I saw you on a Chicago street,
    and my mind stood up
    as if until then it had taken
    a seat on a bus with windows
    that held pale distances.

    My heart, buried in a 10,000
    page history book, looked up
    as its personal stand leaned in.

  3. ideurmyer

    Taking a Stand

    Soldiers stand at attention.
    We stand quietly watching the guard.
    Twenty one steps, click, pause twenty one seconds.
    Return twenty one steps, again, and again.
    Even eighty year olds stand during
    the ceremony of changing of the guard.
    Thousands of white crosses mark the
    resting place of those who took a stand.

  4. Juanita Lewison-Snyder

    poetic stand
    by juanita lewison-snyder

    a poet since nine when she
    waxed a two minute crown
    about her poor dead mother
    and brought the whole house down.

    she realized the potential
    of a well chosen verse
    then set about careering it
    with ‘nuf words to fill her purse.

    she wanted to be famous
    she wanted to be loved
    she craved the adoration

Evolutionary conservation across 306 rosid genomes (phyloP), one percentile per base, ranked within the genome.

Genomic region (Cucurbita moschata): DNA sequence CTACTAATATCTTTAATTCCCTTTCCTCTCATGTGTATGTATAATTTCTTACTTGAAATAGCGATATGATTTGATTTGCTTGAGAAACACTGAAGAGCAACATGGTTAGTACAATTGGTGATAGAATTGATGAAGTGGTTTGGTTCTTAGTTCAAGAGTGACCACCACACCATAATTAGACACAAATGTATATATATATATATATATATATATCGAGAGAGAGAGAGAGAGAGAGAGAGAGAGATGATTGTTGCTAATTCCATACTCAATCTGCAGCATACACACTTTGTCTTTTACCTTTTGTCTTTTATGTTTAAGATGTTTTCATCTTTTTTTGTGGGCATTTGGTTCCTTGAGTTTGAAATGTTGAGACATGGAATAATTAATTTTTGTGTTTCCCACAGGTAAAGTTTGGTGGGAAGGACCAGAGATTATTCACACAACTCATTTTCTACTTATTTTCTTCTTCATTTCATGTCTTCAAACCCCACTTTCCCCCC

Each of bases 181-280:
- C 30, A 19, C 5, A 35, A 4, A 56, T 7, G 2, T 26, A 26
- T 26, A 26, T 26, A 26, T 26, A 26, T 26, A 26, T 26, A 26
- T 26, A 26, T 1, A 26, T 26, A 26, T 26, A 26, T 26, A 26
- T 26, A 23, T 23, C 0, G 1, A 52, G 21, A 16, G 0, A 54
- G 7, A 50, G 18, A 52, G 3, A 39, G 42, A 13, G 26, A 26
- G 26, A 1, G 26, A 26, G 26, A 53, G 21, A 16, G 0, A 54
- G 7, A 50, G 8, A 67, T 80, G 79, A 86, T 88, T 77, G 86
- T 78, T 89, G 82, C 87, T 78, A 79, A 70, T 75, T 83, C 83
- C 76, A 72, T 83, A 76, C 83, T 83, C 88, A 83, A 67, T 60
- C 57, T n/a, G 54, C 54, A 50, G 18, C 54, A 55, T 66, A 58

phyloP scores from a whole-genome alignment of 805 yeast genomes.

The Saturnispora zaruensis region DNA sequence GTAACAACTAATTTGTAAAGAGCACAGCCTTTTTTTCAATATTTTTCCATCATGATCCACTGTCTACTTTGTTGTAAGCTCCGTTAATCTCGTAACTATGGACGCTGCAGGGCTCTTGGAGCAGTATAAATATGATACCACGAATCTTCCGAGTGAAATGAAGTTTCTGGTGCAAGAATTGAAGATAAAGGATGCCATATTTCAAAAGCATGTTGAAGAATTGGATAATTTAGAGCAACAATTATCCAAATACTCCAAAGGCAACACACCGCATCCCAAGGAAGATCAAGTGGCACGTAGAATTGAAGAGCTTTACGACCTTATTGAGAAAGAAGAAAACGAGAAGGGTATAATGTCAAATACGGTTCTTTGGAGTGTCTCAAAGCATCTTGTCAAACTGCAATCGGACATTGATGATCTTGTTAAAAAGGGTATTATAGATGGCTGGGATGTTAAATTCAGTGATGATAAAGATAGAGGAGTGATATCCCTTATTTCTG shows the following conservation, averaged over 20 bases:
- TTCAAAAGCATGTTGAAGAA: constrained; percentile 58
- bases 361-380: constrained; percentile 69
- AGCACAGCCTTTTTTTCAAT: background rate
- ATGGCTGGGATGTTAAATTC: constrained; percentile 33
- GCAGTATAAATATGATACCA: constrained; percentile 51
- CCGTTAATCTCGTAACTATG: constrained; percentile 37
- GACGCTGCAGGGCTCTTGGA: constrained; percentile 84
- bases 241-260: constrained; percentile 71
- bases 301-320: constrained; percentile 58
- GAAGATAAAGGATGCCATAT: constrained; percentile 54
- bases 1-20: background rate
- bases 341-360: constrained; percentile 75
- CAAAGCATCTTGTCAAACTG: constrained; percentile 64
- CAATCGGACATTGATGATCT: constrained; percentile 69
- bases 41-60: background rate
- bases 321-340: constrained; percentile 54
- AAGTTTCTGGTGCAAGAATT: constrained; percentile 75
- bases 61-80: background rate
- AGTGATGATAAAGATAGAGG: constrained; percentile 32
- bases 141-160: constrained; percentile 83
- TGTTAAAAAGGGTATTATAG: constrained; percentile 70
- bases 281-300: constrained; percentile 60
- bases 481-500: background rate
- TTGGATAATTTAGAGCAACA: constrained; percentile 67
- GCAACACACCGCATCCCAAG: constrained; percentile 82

she wished on stars above,

    her ticket out of poverty
    her ticket out of shame
    her way out of the barrios
    her way to make a name.

    like her father before her
    a man with an underground press
    manipulating mass opinion
    with anti-government stress

    she vowed to change the world by
    exercising her father’s pawns
    in rhyme, in rhythm, in free verse
    to the uniform she now dons.

    i see my mother peeking
    overtop an wooden podium,
    hair combed back in silver,
    words as pure as sodium.

    © 2010 by Juanita Lewison-Snyder

  5. Terri French

    I look down at you
    from my pedestal
    and ask you to let me off
    I never asked to be placed there
    on display, held to some
    high esteem that I could
    never hope to live up to

    I cannot reach you
    from this lofty position
    So, please let me place
    my feet upon the earth
    and walk among those
    who are allowed to fail

  6. Rosemary Nissen-Wade

    Stand By Me

    In time we read of the death
    of the man who was still known
    as the last Rajah of Denpasar,
    though he never ruled.
    We called him Bapah.

    As his family did. It was a word
    for Father, and he was Patriarch.
    He and Bill talked philosophy, sang
    old Dutch songs together. (Amazing
    to us, how many Indonesians
    had fond memories of the Dutch.)

    When Bapah went to hospital,
    Bill found him in pain on a thin mattress.
    ‘We’re not putting up with this!’ he said,
    went back to the hotel and ripped
    the comfortable one off his own bed.